Anxiety: Understanding Anxiety & Its Purpose (1 of 3)

By Alex Mehling
This is the first video of a 3-part series that broadly defines anxiety and discusses its overall purpose and function.

Alex Harrison, LCSW walks through a 3-part video series that focuses on anxiety. The goal of these short videos is to help caregivers better understand the experience of anxiety and ultimately navigate it more effectively. After completing these videos, caregivers will have the necessary tools to relate to anxiety in a healthy, productive, constructive way – and better support loved ones who experience symptoms of anxiety.


Alex Mehling:
Hi, this is the first in a three part series focus on anxiety. And the goal here is to help you better understand the experience of anxiety so that you can begin to relate to it differently and ultimately navigate it more effectively. You may call it worry, stress, nerves, or discomfort, whatever the name, anxiety is a common emotion. So let's start by building a better understanding.

Like all emotions, anxiety has a felt bodily sense and emotional need and an action tendency. Our bodies and minds are intimately connected and so we feel our emotions and our bodies. For me, for example, I might feel nauseous if I'm anxious about a difficult conversation I'm about to have with somebody. Or I might get hot and flushed with my chest and neck getting all splotchy. When I'm anxious, speaking in front of groups of people, you might feel tingling in your fingers, tightness in your chest, shortness of breath or pain in your neck or shoulders.

Anxiety also has an emotional need. For example, if I'm anxious because I feel overwhelmed, the emotional need might be for clarity, space, or consideration. If my anxiety is tied to feeling unaccepted or insecure, the emotional need might be for connection, belonging, or respect. And anxiety comes with an action tendency, behavioral responses that follow the feeling. More often than not, people's action tendency with anxiety is to avoid because anxiety feels crummy.

Anxiety also has a function. At its best, anxiety can help us perform. We can exert ourselves in sports, we can focus where we need to be focused, sometimes we can get clarity from anxiety as well. In the short term at least, it readies us. It puts our bodies and minds on high alert in case we need to move quickly and it can even be protective. As modern humans, we're evolved to have sophisticated thinking skills and a rich, nuanced emotional experience, but there's also this part of us that's both evolutionarily basic and really strong. The part of us that's quickly keyed into potential danger. The part of us that took root when we were still living in caves just trying to make it to the next day. The tricky thing is that what once was essential to our survival, doesn't always serve us well in the modern world. As most of you have probably experienced at some point, anxiety can also get in our own way.

So what creates and perpetuates anxiety? First, you'll notice that I'm going to say this again and again, anxiety is a normal, common emotion. It's impacted by our temperament and it can be situational, or for some of us, chronic. When I say temperament, I'm referring to our personality traits that tend to be hardwired. Some of us seem to be hardwired towards wanting little change. You might crave routine, prefer concrete situations and relationships and have a high level of fear around negative consequences. Or you may be wired towards being a super feeler, highly sensitive and attuned to emotions, both your own and the experiences of others. These are all temperament traits that lend themselves to anxiety. Now, keep in mind, these traits can a hundred percent be harnessed for good. A really concrete thinker who likes routine might be capable of cultivating the kind of discipline that lends itself to thriving in a highly specialized career. A super feeler can channel their empathy into being a gifted teacher or counselor. On the other hand, these traits, if left unchecked, feed into unhealthy levels of anxiety.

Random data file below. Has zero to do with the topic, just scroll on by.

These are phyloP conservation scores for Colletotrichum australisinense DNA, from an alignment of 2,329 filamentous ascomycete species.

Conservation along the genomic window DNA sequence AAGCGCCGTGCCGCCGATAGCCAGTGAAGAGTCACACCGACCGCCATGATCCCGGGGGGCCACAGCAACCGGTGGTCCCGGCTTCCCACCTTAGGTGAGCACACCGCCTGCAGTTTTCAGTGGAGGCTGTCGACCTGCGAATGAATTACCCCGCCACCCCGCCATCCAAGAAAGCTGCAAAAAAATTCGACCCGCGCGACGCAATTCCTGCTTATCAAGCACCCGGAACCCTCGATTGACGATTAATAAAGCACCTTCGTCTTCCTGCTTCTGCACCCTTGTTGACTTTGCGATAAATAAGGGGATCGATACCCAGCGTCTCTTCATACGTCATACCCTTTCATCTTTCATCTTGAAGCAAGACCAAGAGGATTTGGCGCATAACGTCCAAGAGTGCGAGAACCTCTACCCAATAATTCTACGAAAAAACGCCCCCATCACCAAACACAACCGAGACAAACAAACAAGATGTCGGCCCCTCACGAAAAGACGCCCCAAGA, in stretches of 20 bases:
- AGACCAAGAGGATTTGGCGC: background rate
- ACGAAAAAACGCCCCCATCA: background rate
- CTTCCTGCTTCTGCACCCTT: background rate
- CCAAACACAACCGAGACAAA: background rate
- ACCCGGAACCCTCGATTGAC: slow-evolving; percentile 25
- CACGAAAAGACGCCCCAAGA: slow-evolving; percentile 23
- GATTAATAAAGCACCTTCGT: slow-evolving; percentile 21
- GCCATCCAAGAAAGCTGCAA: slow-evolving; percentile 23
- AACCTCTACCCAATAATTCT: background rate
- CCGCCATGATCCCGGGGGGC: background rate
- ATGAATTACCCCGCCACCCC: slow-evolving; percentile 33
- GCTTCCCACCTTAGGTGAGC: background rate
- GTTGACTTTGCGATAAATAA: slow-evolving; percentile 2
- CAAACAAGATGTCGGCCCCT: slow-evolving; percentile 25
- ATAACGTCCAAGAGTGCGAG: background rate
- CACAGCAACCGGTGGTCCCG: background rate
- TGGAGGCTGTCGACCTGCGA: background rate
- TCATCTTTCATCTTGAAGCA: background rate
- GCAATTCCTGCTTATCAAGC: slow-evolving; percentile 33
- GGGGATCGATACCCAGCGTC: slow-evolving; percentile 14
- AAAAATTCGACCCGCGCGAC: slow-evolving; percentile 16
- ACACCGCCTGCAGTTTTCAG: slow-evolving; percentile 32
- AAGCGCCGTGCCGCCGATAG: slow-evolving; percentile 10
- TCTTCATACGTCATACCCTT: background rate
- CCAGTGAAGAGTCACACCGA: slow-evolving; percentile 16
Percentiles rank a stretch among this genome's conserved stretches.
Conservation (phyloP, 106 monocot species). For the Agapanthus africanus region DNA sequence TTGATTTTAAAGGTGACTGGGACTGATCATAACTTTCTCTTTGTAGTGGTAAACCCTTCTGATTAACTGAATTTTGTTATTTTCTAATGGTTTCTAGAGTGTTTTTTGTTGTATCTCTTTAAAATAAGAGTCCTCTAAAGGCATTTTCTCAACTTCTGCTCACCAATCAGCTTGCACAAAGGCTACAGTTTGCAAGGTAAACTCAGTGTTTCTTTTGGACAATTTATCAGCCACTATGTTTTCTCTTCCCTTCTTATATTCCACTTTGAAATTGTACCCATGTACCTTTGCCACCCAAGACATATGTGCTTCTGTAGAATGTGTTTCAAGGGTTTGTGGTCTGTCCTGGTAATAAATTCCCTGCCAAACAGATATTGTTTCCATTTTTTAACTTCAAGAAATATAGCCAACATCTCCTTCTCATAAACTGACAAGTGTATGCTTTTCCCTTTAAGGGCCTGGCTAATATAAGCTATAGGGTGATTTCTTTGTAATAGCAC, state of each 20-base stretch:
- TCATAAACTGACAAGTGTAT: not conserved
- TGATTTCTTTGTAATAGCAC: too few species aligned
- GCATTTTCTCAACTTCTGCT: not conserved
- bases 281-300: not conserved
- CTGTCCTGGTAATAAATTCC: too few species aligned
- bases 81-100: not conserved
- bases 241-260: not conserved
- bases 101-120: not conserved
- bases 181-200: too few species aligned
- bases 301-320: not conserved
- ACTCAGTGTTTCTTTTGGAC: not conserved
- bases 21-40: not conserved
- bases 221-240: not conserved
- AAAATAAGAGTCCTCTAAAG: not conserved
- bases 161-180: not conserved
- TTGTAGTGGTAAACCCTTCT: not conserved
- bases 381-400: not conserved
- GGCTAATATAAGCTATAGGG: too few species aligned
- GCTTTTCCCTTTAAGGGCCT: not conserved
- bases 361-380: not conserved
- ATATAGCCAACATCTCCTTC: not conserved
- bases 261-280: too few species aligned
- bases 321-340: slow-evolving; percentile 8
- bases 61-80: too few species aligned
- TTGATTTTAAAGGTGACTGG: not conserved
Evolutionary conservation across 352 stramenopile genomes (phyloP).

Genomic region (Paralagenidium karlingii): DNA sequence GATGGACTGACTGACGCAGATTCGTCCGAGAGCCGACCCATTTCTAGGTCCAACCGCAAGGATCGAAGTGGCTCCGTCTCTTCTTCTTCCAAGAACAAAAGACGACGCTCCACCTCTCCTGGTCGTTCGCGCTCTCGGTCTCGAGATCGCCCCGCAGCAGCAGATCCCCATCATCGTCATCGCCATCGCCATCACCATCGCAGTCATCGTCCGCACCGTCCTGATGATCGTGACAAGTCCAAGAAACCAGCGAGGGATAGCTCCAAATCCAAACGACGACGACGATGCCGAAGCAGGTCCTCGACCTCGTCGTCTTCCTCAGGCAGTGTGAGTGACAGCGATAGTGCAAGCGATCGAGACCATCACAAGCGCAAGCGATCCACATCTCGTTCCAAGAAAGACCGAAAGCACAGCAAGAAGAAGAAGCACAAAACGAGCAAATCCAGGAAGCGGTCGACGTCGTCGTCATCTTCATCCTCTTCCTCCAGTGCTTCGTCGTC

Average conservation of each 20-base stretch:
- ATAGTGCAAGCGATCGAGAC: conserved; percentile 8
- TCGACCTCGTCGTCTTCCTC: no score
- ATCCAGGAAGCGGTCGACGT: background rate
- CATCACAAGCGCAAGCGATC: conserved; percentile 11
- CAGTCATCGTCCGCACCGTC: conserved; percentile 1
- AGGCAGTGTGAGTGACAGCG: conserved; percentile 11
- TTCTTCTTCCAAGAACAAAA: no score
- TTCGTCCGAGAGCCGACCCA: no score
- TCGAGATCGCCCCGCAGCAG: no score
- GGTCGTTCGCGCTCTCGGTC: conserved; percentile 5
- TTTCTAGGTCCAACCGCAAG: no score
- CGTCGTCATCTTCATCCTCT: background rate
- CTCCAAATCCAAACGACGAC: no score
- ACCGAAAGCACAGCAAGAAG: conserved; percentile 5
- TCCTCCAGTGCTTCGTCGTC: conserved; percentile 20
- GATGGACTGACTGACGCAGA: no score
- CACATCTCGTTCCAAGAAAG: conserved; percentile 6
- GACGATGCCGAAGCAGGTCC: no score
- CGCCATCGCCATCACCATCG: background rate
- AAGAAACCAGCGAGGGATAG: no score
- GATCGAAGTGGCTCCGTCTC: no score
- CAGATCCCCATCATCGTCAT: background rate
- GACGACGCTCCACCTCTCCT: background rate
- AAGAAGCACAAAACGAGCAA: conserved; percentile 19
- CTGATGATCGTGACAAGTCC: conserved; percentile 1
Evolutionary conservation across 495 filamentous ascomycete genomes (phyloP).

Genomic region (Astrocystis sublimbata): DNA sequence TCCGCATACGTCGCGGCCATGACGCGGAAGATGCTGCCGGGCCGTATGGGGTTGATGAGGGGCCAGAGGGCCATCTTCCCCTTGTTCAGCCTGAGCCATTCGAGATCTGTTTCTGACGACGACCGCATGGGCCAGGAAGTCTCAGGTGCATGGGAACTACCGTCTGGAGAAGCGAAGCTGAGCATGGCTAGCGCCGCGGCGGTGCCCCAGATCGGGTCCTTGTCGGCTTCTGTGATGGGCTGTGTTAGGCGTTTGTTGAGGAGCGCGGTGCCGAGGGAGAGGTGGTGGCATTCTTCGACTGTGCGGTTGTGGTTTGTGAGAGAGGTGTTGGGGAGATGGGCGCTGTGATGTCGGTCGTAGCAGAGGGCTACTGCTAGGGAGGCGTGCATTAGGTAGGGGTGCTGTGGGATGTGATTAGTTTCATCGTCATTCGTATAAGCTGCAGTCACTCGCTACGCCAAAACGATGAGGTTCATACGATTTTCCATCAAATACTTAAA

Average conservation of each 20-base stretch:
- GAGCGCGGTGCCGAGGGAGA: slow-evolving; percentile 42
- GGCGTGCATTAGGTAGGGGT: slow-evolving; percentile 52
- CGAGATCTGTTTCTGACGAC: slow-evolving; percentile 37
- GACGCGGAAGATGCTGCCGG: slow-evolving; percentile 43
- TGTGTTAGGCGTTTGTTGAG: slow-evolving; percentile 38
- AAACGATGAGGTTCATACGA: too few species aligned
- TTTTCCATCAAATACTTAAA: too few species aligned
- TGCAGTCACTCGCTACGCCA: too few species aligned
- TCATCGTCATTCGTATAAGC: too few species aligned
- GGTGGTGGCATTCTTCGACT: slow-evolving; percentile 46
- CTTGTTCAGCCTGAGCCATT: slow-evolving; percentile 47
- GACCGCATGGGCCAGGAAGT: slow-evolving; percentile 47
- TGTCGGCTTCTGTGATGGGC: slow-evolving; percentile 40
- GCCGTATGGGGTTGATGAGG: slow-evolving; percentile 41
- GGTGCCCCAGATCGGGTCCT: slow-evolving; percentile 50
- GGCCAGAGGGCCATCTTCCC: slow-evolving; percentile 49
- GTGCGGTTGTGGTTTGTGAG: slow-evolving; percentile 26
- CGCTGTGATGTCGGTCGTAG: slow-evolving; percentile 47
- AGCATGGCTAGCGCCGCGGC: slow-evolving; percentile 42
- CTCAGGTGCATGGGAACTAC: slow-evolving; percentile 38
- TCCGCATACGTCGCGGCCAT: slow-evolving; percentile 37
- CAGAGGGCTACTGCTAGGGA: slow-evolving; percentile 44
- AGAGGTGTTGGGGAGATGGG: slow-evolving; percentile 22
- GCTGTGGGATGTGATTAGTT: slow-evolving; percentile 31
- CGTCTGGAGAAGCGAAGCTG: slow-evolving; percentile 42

Anxiety can be situational. There are times where being anxious just makes sense, during a big transition or the start of something new. I'm a little anxious today because I'm passionate about this topic and I don't want to screw up in a way that distracts from the message. I want to do well and I want others to think that I'm doing well. But anxiety can also be chronic. A result of a history of intense situational anxiety, temperament, or a mix of both. Chronic anxiety tends to get in the way of us living a full life in the way that we really want to live it.

So then the question becomes this. Should I change the way that I relate to my anxiety? Well, as a therapist, I like to think of it this way. A healthy relationship with anxiety keeps our perspective broad so that we can see our options. Unchecked anxiety keeps us from recognizing both perspective and potential. So if you're finding that anxiety is showing up in your life in a way that leads you to see fewer options in front of you, in a way that's leading you to say no to an increasing number of things in your day to day life, maybe it's time to consider a change.

In the next part of this series, you'll learn how to take the first steps towards navigating anxiety more effectively.

Signs & Symptoms